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My Spanish Heart

A hit '90s New Flamenco band returns

Kudos to the Philadelphia Free Library! To my surprise, just recently I was able to find a copy there of The Flamenco Clan: Herencia by Ketama, a documentary film made in 2004 by the German filmmaker Michael Meert.
 
Beautifully rendered, visually and musically, the film recounts the story of the Habichuela/Carmona dynasty of brilliant flamenco artists, who moved from grinding poverty in Granada to Madrid, where they eventually became celebrated musicians. The offspring of the two pioneering brothers make up the core of the New Flamenco group, Ketama. Antonio and Juan José Carmona, who are brothers, and their cousin, Josemi Carmona, found a way to successfully blend pop and flamenco to create some unforgettable music. José Soto and Ray Heredia also were important during the band's early years. Ketama was immensely popular throughout the '90s, though some accused them of a fusion sell-out. Their response was, hey, we're bringing a new audience to flamenco. I can vouch for that. Needless to say, I fell hard for their music and bought my first CD (at the FNAC in Puerto del Sol), De Aki A Ketama, their breakthrough album of 1995, which sold over 600,000 copies. Then I found Dame La Mano, Sabor and, possibly their first album, made in the '80s, Canciones hondas (Deep song, a style that predates flamenco and was celebrated by Lorca). 
 
In the early 2000s, the group disbanded, though individual members continued to perform and Antonio Carmona, the lead signer, released a couple of solo albums. 
 
Last November, I discovered through an article in El País online https://elpais.com/cultura/2018/11/13/actualidad/1542138868_276109.html, that Ketama was getting back together and launching a big tour throughout Spain in 2019, starting out, of course, in Granada, on February 23. For a moment, I imagined I would be there, but that didn't quite work out. Still, I'm hoping  to catch at least one of their shows this year!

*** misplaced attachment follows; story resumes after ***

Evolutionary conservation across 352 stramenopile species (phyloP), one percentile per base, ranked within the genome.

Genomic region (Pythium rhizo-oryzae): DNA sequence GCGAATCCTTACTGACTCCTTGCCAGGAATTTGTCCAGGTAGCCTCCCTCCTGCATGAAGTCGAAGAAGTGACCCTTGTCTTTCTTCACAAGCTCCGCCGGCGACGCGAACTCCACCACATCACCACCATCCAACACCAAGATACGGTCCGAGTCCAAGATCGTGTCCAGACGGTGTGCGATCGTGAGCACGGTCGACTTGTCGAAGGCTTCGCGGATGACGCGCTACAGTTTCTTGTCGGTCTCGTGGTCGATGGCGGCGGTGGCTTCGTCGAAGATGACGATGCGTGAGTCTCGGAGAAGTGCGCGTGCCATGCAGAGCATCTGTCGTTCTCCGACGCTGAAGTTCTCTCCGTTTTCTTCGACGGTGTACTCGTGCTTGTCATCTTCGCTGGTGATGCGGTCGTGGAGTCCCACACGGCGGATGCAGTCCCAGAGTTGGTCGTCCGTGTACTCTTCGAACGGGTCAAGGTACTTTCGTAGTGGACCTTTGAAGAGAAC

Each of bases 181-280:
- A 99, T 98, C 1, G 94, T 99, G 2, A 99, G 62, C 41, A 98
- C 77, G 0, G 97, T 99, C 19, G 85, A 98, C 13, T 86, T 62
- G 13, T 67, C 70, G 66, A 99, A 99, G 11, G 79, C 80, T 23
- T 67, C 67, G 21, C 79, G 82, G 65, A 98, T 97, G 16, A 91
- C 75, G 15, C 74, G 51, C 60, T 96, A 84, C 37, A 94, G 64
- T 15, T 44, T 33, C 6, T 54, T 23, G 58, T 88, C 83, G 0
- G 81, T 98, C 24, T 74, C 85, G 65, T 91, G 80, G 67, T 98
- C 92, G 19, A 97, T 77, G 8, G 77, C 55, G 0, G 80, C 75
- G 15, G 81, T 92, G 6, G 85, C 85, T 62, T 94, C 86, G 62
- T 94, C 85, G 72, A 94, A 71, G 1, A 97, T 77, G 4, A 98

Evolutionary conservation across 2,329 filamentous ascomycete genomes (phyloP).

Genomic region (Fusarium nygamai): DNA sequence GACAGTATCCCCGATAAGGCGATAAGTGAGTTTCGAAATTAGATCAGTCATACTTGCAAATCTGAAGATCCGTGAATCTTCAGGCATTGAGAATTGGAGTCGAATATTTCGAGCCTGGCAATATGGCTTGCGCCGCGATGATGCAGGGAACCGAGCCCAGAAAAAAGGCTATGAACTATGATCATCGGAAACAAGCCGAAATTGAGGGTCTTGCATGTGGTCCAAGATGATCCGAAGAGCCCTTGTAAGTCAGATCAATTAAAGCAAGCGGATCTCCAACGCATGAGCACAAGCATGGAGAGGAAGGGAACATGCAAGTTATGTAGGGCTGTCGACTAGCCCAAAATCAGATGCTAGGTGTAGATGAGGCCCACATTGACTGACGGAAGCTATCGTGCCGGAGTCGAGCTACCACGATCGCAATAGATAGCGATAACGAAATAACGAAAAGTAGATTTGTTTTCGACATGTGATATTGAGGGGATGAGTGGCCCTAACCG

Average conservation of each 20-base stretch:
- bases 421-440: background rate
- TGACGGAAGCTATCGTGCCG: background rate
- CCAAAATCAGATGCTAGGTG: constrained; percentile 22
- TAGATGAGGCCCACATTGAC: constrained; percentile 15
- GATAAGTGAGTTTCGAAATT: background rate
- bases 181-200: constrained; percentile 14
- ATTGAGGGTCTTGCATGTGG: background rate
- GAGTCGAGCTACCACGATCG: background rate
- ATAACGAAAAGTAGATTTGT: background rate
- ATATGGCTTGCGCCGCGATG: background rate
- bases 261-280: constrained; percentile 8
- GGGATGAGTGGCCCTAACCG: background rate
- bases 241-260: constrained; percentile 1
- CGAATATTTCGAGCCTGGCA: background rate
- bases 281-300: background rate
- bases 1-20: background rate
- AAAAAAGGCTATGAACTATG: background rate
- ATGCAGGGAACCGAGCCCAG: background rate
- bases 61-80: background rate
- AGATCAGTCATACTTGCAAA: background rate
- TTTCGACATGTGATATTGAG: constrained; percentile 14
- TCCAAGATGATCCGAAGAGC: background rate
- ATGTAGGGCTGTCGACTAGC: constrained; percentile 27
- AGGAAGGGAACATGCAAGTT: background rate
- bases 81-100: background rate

Reading about the revival tour inspired me to revisit the documentary, pull out my old CDs and visit Youtube, where you can find some great performances such as "No Estamos Lokos," incidentally the name of their 2019 tour. One of my favorites, "Se Llevaba Llevar," https://www.youtube.com/watch?v=VIRX69FD2m0, features the hugely popular (and guapísimo) guest singer Antonio Vega (RIP/DEP), of Nacha Pop and solo fame.
 
My friend Hamish Binns, who lives in Madrid and is a musician, composer and builder of musical instruments from found objects and even vegetables (!), told me about Ketama. (Thank you, Hamish! BTW, he's also a professor.) I had asked for some suggestions and, along with Ketama, he mentioned Pata Negra, another New Flamenco group. I enjoyed the music of Pata Negra, but Ketama stole my heart. Their music is filled with beautiful melodies, incredibly complex rhythms (like any flamenco), passion, mystery, despair, and what they call in Spain alegria, which is more than just joy or happiness.
 
Perhaps, you would like to enjoy this music as well!
 
Here's an introduction:
 
https://www.youtube.com/watch?v=ZRkC6tiRRcs
 
And they're bringing the next generation along, too:
 
El Alma No Tiene Color (The Soul Has No Color),
https://www.youtube.com/watch?v=YLPpRLMe3fI
 
 

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